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Friday, June 18, 2010

Response to Entertainment Weekly's 100 Greatest Characters of the Last 20 Years

I often find myself catching up to pop culture because real life just gets in the way. But that’s the thing about Pop Culture, it waits for you. Sometimes it waits a long while, keeping dinner warm. Only something worthy of being an icon of Pop Cult could endure the time it takes for me to get around to it and it lasts for years. There is no expiration date for a truly great piece of PC history. So, it wasn’t until this past week that I finally got around to reading EW’s article on the 100 greatest characters in the last 20 years. For once, I’ve lost my appetite for a dinner that should be piping hot even after two decades.

Now, I am usually pretty quick to go after EW online for it’s shameful lists. I may not even be a mediocre writer, but the people they get to write up their top whatever of the whatever lists needs a serious slap in the face from a tuna. Plucking through the written pages of the actual magazine usually derives more satisfaction because this is you’re A-Team working on the articles. Yet, the author gives us such tripe that I expected to it be written for my blog. That’s how bad I regard my skills.

First of all, why 20 years? Could it possibly be a running theme with EW as of late? They’ve been waxing nostalgic about “20 years ago, this week” in the mag, bringing me back to my Sophomore year of high school. The problem is that some of the more iconic characters they are choosing share their roots with pre 1990 Pop Culture. In fact their number one pick, who I don’t necessarily disagree with, got their start in 1987. So let’s dissect the biggest offenders an then, as usual, I will offer my own truncated list of 20 in 20.

Homer Simpson from The Simpsons
There is no denying that Homer Simpson is one of the greatest. But to say that he’s the greatest of the last twenty years makes me say wonder if EW is really so smart, s-m-r-t. Homer got his start as a crudely drawn loud mouth father, featured in animated shorts on the Tracey Ullman show in 1987. It wasn’t until December of 1989 that The Simpsons became a full fledged show on its own. Even then, the draw to The Simpsons wasn’t the bumbling everyman but his sarcastic, rotten son named Bart. Look back at the first part of the 90s and you’ll be pressed to find Homer on every other t-shirt. Bart was the real iconic character of the early years. Homer was dumb and slovenly but It wasn’t until the second and third seasons when Dan Castellaneta dropped Homer’s voice from one that sounded like Coach Buttermaker to one that gave him greater comedic freedoms that Homer finally took his place as the face of the show. So, I guess it’s debatable as to when Homer finally was born into the Pop Culture lexicon.

Harry Potter from the Harry Potter series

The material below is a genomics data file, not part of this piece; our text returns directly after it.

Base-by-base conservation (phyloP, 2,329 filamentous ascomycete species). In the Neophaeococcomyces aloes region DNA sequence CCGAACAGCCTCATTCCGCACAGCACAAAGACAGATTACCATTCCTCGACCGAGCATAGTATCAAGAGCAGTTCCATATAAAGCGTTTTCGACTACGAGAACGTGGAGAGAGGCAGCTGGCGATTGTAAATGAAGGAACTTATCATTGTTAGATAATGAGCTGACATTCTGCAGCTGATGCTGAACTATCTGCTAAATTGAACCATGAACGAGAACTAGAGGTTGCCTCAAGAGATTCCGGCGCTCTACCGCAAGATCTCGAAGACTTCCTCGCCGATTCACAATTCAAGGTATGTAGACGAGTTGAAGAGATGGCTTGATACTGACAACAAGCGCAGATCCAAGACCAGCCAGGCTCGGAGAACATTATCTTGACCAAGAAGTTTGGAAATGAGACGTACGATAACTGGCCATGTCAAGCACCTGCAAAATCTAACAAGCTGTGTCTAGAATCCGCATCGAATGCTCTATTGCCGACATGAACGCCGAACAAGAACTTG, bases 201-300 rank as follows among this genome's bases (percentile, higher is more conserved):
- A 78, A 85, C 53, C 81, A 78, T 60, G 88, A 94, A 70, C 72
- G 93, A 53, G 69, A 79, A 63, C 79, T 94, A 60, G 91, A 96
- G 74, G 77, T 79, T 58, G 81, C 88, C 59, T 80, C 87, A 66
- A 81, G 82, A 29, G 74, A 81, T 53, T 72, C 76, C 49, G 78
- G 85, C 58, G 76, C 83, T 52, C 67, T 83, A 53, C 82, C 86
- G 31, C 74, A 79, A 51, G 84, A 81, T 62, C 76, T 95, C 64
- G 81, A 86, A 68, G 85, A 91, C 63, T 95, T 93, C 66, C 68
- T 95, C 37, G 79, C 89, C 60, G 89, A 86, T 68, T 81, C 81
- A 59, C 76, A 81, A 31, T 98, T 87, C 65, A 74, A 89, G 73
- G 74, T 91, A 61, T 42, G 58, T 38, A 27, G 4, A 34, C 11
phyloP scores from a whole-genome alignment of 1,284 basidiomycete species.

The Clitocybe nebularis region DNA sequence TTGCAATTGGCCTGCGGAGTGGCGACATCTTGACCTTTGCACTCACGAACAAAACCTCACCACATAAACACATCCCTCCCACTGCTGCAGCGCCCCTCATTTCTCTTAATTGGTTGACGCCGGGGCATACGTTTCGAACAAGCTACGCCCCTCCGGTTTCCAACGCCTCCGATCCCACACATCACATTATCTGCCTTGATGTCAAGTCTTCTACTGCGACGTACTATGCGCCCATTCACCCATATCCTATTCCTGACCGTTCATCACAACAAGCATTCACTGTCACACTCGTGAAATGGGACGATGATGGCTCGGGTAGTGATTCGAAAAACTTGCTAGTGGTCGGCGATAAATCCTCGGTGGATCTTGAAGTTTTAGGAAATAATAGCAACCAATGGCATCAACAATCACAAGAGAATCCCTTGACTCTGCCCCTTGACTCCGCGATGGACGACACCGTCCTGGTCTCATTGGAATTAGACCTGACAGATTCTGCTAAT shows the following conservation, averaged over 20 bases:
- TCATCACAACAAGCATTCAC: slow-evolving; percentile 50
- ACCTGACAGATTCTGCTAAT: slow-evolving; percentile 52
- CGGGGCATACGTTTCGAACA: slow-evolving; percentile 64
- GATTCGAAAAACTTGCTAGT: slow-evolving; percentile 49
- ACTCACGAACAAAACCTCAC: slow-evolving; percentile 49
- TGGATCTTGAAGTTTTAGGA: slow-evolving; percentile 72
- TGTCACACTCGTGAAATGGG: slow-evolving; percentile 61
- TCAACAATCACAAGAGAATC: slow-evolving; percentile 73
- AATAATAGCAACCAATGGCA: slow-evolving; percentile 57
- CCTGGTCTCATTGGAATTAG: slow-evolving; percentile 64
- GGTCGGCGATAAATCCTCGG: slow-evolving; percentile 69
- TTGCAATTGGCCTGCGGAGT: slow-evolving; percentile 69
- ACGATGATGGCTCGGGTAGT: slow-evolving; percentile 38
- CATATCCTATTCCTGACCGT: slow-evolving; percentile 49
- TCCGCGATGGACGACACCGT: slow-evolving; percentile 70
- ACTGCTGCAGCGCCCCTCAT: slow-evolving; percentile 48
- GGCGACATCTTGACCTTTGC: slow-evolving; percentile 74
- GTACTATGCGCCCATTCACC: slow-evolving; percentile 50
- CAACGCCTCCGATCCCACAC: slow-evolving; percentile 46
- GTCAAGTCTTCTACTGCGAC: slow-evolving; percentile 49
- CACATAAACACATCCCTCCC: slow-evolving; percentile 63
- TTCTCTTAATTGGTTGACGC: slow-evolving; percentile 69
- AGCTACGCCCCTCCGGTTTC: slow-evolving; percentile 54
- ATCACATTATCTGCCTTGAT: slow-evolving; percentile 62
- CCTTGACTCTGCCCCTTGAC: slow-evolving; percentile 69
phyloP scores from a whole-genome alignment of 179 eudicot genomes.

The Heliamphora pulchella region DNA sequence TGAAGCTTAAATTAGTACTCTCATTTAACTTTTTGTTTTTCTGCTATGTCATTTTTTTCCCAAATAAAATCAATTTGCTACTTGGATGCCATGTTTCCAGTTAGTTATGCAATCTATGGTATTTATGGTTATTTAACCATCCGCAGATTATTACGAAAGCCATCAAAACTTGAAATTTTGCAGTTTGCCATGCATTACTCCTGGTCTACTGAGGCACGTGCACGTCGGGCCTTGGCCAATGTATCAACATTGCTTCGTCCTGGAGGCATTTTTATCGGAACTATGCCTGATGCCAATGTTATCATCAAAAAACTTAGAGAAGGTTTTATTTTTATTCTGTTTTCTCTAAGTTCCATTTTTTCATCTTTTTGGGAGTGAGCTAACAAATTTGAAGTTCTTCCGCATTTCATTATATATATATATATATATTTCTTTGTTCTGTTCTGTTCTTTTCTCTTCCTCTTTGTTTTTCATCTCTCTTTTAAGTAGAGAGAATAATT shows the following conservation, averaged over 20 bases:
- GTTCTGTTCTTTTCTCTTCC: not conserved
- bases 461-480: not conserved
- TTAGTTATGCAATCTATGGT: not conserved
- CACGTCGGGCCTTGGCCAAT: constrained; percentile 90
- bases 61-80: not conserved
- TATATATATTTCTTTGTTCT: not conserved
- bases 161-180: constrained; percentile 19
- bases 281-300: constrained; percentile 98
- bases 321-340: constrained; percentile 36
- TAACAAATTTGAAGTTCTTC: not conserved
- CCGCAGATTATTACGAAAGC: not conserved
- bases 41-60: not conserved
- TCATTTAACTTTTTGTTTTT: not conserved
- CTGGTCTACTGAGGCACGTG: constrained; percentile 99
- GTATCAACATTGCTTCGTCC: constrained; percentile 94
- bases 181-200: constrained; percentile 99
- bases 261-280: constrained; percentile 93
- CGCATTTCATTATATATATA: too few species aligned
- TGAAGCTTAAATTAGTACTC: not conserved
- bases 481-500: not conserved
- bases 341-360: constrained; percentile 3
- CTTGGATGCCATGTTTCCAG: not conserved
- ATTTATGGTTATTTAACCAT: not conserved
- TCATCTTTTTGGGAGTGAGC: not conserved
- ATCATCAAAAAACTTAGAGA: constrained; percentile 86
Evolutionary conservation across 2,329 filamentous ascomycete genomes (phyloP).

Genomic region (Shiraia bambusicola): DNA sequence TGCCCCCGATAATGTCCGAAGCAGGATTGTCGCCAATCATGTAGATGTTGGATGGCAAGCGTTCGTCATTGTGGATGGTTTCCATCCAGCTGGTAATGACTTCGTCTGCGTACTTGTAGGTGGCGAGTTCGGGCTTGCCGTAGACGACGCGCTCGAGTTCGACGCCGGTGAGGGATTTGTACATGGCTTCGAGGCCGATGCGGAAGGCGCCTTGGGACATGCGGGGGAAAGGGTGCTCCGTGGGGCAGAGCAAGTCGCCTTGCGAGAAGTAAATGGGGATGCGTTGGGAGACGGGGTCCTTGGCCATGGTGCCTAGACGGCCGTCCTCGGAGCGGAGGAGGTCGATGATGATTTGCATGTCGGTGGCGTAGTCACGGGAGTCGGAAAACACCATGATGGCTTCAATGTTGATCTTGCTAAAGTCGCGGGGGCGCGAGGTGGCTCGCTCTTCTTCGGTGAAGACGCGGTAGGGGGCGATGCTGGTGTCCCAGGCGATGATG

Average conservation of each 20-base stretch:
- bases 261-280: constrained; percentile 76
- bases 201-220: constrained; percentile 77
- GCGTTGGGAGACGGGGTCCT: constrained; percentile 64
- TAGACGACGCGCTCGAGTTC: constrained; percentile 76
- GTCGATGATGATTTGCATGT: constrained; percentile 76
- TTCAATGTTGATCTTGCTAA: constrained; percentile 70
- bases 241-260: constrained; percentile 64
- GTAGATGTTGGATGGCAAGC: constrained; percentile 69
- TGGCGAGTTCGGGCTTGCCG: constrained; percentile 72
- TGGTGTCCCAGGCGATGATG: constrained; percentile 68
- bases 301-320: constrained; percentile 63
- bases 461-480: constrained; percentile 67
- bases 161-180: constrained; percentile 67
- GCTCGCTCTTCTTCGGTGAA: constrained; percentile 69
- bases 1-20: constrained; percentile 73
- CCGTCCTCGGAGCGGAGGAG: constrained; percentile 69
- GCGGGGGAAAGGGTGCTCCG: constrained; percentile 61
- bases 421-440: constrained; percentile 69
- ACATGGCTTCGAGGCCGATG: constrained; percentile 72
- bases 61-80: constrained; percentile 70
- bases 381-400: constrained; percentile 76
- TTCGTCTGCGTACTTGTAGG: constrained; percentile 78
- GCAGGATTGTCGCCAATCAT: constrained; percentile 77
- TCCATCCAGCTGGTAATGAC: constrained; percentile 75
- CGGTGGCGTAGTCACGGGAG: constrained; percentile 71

I have no arguments with Harry Potter being in the top 10. I have some concerns about him being number 2.  Books, movies, video games, amusement parks, you name it. That’s a true sign of Pop Culture proliferation.

Buffy from Buffy the Vampire Slayer
I’ll be the first to admit that I am shocked and elated to see Buffy on this list. The character represents a great deal of girl power...more so than the Spice Girls. Strong, witty, honest, loving and tough to kill she’s equal parts Ripley and Cher from Clueless. But I think a better choice for the number three slot would be to take a page from Buffy herself. In much of the series and especially in the final episode, Buffy broke the rules of The Slayer. For millennia The Powers That Be stated that it was always a solo gig, when the Slayer dies, another one is “activated.” One girl against the forces of evil. That disallowed attachments for family, love, and life. However, the Scoobies evolved as a desire to not tackle the demons in the world alone and in a final act of teamwork, Buffy devised a plan that involved using her team to activate every potential Slayer in the world at the same time, allowing her to attack the First Evil head on with her own army. So, that act of selflessness and teamwork leads me to nominate someone else in her place....further down the page.

Tony Soprano from The Sopranos
No complaints with Tony being on the list. Welcome to the club. Much deserved.

The Joker from The Dark Knight
I was all prepared to blast this one away as a moment of pretentiousness but the more I read that title, the more I see this as preserving a moment in the life of the character. The Joker is 70 years old and has been played by Cesar Romero, Jack Nicholson, Mark Hamill (voice), Andrew Koenig (Growing Pains’ Boner), and Heath Ledger. To be fair, the cutoff of 1990 excludes Jack Nicholson’s performance however, how could you not think of at least Cesar, Jack, and Heath as the trinity of Pop Culture Jokers on film? Heath’s portrayal and academy award for The Dark Knight is bittersweet in that it’s up in the air as to the lasting impression his performance would have made had he not died.

Rachel Green from Friends